Nuclear is a natural with wind and solar

(published in The Australian Feb19/21)

Australia’s ability to reach net-zero carbon dioxide emissions by 2050 will be determined, according to Scott Morrison, by advances in science and technology. It is impossible not to agree with his assessment.

While there is no utopian solution to our energy challenge, all sources of low-emissions energy, be it wind, solar, hydro or nuclear have their strengths and weaknesses.

Rather than treating these energy sources as being part of some sort of competition, an obvious pathway to zero emissions is to do as suggested by Canadian Natural Resources Deputy Minister Jean-Francois Tremblay to seek ways to get them to work together to achieve climate neutrality.

Canada, like most advanced economies, has a mix of energy sources, with hydro the biggest contributor (60 per cent) followed by nuclear (15 per cent), coal (7 per cent), gas/oil/others (11 per cent) and non-hydro renewables (7 per cent).

We can look at nuclear as a baseload on which we can build our alternate strategy, Tremblay said. I think that’s a fundamental shift that is now allowing us to be pragmatic.

The shift is aided by the advances being made to small modular reactors designed for serial construction, a game changer that could benefit Australia.

But, astonishing though it is, Australia has legislation passed in the 1990s prohibiting nuclear power, while the country is the third biggest uranium exporter, selling uranium oxide to a dozen or more countries, mostly the US, the EU, Japan and China.

If we are to confront the challenge of climate change, the overriding objective should be to develop emission-free energy sources.

With its reliable baseload, emission-free nuclear is a natural to form a symbiotic alliance with less reliable renewables such as wind and solar. All are carbon-free sources and the pathway to climate change amelioration.

Indeed the Intergovernmental Panel on Climate Change states unequivocally that without the contribution of nuclear power it would not be possible to keep future temperature rises below its 1.5C target.

And there is another alliance for nuclear waiting in the wings. Hydrogen named after the Greek for water maker, indicating its benign nature is in the early phase of development on the energy stage as a star performer.

The World Nuclear Association estimates that the energy demand for hydrogen production could exceed today’s electricity generation, and it has some potential to replace oil as a transport fuel.

While in much of the world transport is expected to be the largest hydrogen user, heating for buildings will run second, potentially replacing natural gas.

Like electricity, hydrogen is not a primary energy source but an energy carrier. As it does not occur in free form it must be separated from molecules such a water (H2O) or methane gas (CH4). The obvious source of hydrogen is the most plentiful compound on the planet water- thus allowing for zero-carbon hydrogen via electrolysis. Not surprisingly, energy is needed for this. Any source will do but it would seem sensible to employ a carbon-free type.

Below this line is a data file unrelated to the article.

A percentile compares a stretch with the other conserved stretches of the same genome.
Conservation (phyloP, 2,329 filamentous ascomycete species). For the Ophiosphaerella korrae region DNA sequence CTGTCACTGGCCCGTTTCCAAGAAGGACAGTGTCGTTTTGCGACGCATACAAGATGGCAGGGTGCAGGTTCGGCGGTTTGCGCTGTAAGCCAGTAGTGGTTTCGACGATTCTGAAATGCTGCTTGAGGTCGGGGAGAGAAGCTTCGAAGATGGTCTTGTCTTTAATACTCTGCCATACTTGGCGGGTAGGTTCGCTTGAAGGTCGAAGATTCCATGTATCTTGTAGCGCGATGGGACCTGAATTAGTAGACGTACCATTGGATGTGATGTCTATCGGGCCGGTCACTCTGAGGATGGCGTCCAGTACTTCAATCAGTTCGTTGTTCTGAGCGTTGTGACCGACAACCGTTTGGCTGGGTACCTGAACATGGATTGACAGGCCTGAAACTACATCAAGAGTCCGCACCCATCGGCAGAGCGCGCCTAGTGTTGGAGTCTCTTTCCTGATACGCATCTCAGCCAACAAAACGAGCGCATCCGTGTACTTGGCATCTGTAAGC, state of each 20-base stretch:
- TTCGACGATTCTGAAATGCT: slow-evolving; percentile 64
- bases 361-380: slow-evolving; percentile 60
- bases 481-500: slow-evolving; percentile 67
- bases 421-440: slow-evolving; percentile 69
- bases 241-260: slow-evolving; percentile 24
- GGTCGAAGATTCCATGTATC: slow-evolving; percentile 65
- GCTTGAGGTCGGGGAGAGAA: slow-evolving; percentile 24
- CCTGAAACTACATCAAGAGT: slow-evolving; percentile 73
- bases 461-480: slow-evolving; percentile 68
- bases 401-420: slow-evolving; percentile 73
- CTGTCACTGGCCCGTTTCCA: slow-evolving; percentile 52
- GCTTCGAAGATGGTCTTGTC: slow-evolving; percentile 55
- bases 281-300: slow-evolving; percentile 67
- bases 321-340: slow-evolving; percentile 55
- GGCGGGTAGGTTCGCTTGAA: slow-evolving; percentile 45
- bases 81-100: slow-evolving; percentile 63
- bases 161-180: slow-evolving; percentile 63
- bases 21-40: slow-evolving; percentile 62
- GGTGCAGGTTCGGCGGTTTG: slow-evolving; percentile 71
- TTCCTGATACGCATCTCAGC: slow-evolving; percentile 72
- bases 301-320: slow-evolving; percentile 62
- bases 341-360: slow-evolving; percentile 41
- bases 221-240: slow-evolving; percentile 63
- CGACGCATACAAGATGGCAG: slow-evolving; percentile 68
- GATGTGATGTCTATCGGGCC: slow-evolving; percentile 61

Hydro is one of these and Tasmania is looking to develop its advanced manufacturing zone in the state’s north using hydro. Elsewhere in Australia, where hydro contributes only about 6 per cent of energy to the national grid, the only other clean source with the advantage of consistency and flexibility is nuclear.

Wind and solar suffer from debilitating intermittency when the wind doesn’t blow and the sun doesn’t shine. A steady energy source is required to fill the downtime. In Australia it is usually coal or natural gas-fired plants.

The IPCC points out that nuclear power is a non-intermittent energy source (other than hydro) that emits the least CO2. It can come to the rescue of renewables. An advantage is its ability to adjust its power output as demand for electricity fluctuates throughout the day and night, a feature known as load-following.

In the near future, small modular reactors could provide the base power needed to keep the hydrogen production steady. Defined as less than 300 megawatts, and capable of being as small as 5MW (called microreactors), these devices aretransportable on trucks to where the need requires.

Australia is showing increasing interest in the potential of hydrogen. The National Hydrogen Roadmap produced by the CSIRO mentions the exciting opportunity of developing a new export capability based on liquid hydrogen, which it says could be a potential game changer for the local industry.

In the future, as the transition in the energy system gains pace and fossil fuels reduce their contribution to Australian exports, liquid hydrogen could enter the gap.

If we take seriously the need to achieve net-zero carbon emissions, it makes sense to invite emission-free nuclear into an alliance with renewables to inject some certainty into the exercise. In fact, it is hard to see Australia achieving the Prime Minister’s goal without it. What are we waiting for?

————————————————————————————————————————–Tony Grey was the founder and chief executive of Pancontinental Mining Ltd., which discovered the Jabiluka uranium orebody. He was also chairman of the Uranium Institute, (now known as the World Nuclear Association).